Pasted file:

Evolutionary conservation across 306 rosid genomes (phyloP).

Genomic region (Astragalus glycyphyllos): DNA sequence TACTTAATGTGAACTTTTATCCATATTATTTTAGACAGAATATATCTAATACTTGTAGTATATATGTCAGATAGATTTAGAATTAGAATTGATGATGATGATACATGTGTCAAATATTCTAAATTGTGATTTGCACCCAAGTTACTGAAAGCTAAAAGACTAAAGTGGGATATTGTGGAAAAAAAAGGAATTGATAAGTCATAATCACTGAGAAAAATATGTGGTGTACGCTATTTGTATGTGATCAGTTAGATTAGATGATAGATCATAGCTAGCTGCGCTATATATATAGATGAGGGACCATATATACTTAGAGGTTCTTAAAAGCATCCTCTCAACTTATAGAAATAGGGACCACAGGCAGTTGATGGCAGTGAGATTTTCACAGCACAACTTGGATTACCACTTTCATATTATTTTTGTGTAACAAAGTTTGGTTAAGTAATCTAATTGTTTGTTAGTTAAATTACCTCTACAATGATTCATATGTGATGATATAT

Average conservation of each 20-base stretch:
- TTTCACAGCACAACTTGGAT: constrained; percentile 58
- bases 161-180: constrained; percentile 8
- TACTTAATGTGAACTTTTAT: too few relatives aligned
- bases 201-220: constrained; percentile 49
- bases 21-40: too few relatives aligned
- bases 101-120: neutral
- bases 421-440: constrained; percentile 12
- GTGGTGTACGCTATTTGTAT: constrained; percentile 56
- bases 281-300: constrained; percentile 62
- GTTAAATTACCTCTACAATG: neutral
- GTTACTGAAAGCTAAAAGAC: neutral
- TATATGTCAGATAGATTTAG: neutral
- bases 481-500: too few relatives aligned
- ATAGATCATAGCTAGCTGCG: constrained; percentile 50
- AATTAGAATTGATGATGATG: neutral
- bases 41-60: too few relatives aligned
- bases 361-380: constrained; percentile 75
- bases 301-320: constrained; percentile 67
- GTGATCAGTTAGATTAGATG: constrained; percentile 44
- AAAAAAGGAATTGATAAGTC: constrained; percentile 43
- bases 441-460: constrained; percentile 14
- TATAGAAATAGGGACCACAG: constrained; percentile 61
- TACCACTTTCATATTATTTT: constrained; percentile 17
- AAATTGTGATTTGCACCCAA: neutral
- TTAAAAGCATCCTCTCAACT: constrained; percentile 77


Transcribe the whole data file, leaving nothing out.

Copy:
Evolutionary conservation across 306 rosid genomes (phyloP).

Genomic region (Astragalus glycyphyllos): DNA sequence TACTTAATGTGAACTTTTATCCATATTATTTTAGACAGAATATATCTAATACTTGTAGTATATATGTCAGATAGATTTAGAATTAGAATTGATGATGATGATACATGTGTCAAATATTCTAAATTGTGATTTGCACCCAAGTTACTGAAAGCTAAAAGACTAAAGTGGGATATTGTGGAAAAAAAAGGAATTGATAAGTCATAATCACTGAGAAAAATATGTGGTGTACGCTATTTGTATGTGATCAGTTAGATTAGATGATAGATCATAGCTAGCTGCGCTATATATATAGATGAGGGACCATATATACTTAGAGGTTCTTAAAAGCATCCTCTCAACTTATAGAAATAGGGACCACAGGCAGTTGATGGCAGTGAGATTTTCACAGCACAACTTGGATTACCACTTTCATATTATTTTTGTGTAACAAAGTTTGGTTAAGTAATCTAATTGTTTGTTAGTTAAATTACCTCTACAATGATTCATATGTGATGATATAT

Average conservation of each 20-base stretch:
- TTTCACAGCACAACTTGGAT: constrained; percentile 58
- bases 161-180: constrained; percentile 8
- TACTTAATGTGAACTTTTAT: too few relatives aligned
- bases 201-220: constrained; percentile 49
- bases 21-40: too few relatives aligned
- bases 101-120: neutral
- bases 421-440: constrained; percentile 12
- GTGGTGTACGCTATTTGTAT: constrained; percentile 56
- bases 281-300: constrained; percentile 62
- GTTAAATTACCTCTACAATG: neutral
- GTTACTGAAAGCTAAAAGAC: neutral
- TATATGTCAGATAGATTTAG: neutral
- bases 481-500: too few relatives aligned
- ATAGATCATAGCTAGCTGCG: constrained; percentile 50
- AATTAGAATTGATGATGATG: neutral
- bases 41-60: too few relatives aligned
- bases 361-380: constrained; percentile 75
- bases 301-320: constrained; percentile 67
- GTGATCAGTTAGATTAGATG: constrained; percentile 44
- AAAAAAGGAATTGATAAGTC: constrained; percentile 43
- bases 441-460: constrained; percentile 14
- TATAGAAATAGGGACCACAG: constrained; percentile 61
- TACCACTTTCATATTATTTT: constrained; percentile 17
- AAATTGTGATTTGCACCCAA: neutral
- TTAAAAGCATCCTCTCAACT: constrained; percentile 77